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of this assembly is not mentioned, it existed long before the Persian wars, and that in many cases in which the magistrates (re'Tuj, &pxovtgs or «pxa0 are said to have made decrees, the magistrates are mentioned instead of the eK/c\7jTot, of whom they were the chief members. This last supposition is rejected by Mtiller (Dor, iii. 5. § 10), who observes that the magistrates were often said to have decreed a measure (especially in foreign affairs), though it had been discussed before the whole assembly and approved by it; for the magistrates were the representatives and the organs of the assembly, and acted in its name. Muller is also of opinion that €KK\r)Toi and fKK\v](ria are identical, and distinct from the lesser assembly, which he considers to have been a kind of select assembly, But his arguments on this point are not convincing. The €KK\r)Tot and the lesser assembly are mentioned about the same time in Grecian history, and previous to that time we hear of no assembly, except the regular €KK\r](ria, of all the Spartans, (See Xen.JM..v. ii. § 33, vi. 3. § 3.) [L.S.]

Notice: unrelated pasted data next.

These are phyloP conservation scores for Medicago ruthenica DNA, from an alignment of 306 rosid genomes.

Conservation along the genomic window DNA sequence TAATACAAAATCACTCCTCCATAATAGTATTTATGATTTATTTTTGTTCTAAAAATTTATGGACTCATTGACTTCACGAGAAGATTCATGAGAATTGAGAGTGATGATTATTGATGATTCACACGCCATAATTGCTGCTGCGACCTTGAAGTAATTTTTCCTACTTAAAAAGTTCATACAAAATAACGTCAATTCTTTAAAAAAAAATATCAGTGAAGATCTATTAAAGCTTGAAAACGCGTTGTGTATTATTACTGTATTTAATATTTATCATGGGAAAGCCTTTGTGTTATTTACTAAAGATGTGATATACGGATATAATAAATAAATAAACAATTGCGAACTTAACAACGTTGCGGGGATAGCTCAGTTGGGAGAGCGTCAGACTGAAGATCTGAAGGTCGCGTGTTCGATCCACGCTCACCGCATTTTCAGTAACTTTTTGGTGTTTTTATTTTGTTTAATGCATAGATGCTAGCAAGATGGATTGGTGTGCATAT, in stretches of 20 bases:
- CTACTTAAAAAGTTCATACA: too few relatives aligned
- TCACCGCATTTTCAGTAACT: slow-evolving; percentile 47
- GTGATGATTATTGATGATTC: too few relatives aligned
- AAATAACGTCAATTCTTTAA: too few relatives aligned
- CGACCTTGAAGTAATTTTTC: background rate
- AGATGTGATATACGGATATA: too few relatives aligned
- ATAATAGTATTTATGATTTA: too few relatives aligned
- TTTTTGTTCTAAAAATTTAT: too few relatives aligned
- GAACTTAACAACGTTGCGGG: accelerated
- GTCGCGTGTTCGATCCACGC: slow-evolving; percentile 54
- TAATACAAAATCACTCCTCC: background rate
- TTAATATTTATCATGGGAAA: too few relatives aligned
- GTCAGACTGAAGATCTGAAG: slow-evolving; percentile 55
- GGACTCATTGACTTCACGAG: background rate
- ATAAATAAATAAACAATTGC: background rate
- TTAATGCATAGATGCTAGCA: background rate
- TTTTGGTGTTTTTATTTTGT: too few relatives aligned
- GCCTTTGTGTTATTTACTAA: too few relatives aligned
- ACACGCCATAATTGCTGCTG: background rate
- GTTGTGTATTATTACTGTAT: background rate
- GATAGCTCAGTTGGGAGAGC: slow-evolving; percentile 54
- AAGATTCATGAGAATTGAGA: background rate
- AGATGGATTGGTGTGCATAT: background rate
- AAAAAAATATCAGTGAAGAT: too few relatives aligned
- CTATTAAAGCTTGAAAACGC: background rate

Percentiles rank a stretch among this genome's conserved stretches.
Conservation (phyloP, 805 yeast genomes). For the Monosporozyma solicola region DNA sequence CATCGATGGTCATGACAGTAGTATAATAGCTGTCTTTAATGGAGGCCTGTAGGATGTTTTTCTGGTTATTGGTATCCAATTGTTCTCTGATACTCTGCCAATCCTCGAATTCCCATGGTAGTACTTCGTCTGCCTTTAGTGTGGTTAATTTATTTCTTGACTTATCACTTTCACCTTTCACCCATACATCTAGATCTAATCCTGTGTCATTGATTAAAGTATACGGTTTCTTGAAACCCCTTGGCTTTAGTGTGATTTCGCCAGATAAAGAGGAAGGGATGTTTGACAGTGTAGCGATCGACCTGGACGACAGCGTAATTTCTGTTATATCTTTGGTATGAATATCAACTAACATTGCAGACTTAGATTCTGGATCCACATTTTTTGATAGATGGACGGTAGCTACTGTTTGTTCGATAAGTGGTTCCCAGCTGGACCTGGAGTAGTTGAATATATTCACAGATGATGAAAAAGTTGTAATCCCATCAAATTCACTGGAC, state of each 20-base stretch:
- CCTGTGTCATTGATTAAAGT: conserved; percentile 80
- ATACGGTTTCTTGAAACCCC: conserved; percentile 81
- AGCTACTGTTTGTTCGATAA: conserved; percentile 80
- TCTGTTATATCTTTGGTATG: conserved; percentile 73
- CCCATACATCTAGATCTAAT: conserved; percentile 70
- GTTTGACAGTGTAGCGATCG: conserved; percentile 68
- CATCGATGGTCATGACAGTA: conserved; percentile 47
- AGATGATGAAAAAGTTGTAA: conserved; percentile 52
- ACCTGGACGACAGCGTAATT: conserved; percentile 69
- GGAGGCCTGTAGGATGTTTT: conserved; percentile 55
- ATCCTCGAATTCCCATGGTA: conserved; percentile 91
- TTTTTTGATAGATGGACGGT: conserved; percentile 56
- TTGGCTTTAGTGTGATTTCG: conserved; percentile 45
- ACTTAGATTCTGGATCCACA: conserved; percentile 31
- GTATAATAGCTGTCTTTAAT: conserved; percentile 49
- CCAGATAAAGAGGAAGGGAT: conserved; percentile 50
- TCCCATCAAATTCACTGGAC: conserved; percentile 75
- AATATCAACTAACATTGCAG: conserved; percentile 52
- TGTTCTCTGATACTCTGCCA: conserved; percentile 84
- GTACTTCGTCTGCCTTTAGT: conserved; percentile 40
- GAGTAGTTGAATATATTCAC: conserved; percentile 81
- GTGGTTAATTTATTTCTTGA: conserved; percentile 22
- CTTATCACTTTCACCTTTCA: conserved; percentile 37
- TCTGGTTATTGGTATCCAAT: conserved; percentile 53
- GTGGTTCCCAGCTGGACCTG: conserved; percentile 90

ECDICUS (e/c5i/cos), the name of an officer in many of the towns of Asia Minor during the Roman dominion, whose principal duty was the care of the public money, and the prosecution of all parties who owed money to the state. The word is translated in the ancient glossaries by cognitoi\ an attorney. (Cic. ad Fam. xiii. 56 ; Plin. Ep. x. Ill ; Gronovius, deSestert. iv. 3. p. 277.) E'CDOSIS (Ifcfowns). [fenus.] ECHTNOS (e'x^os). [dike.] ECLOGEIS (€KAo76?s). [eisphora.] ECMARTY'RIA (^aprvpia), signifies the deposition of a witness, who, by reason of absence abroad, or illness, was unable to attend in court. His statement was taken down in writing, in the presence of persons expressly appointed to receive it, and afterwards, upon their swearing to its identity, was read as evidence in the cause. They were said /-cap-Tupe?*/ r)]i> e/c/^aprupiav : the absent^ witness, eK/Aaprvpew: the party who procured the evidence, eK^aprvpiav 7roie?cr0cu. It was considered as the testimony of the deponent himself, not that of the certifying witnesses, and therefore did not come within the description of hearsay evidence, which (except the declaration of a deceased person) was not admissible at Athens. The law was, clko^v elvcu [JiapTvpziv Tefo/ewros, eKfJLapTvpiav 8e vwepopiov Kal dSwarov. The deponent (like any other witness) was liable to an action for false testimony if the contents of the deposition were untrue, unless he could show that it was incorrectly taken down or forged, in which case the certifying witnesses would be liable. Therefore (Isaeus tells us) it was usual to select persons of good character to receive such evidence, and to have as many of them as possible (Isaeus, De Pyrr. Hered. 23, 24, ed. Bekk. ; Dem. c. Stepli. pp. 1130, 1131.) [martyria.] [C. R, K.] E'CPHORA (l«<J>op<£). [funus.] ECPH YLLOPHO'RIA (4K<t>v\\o<j>opia). [Ex-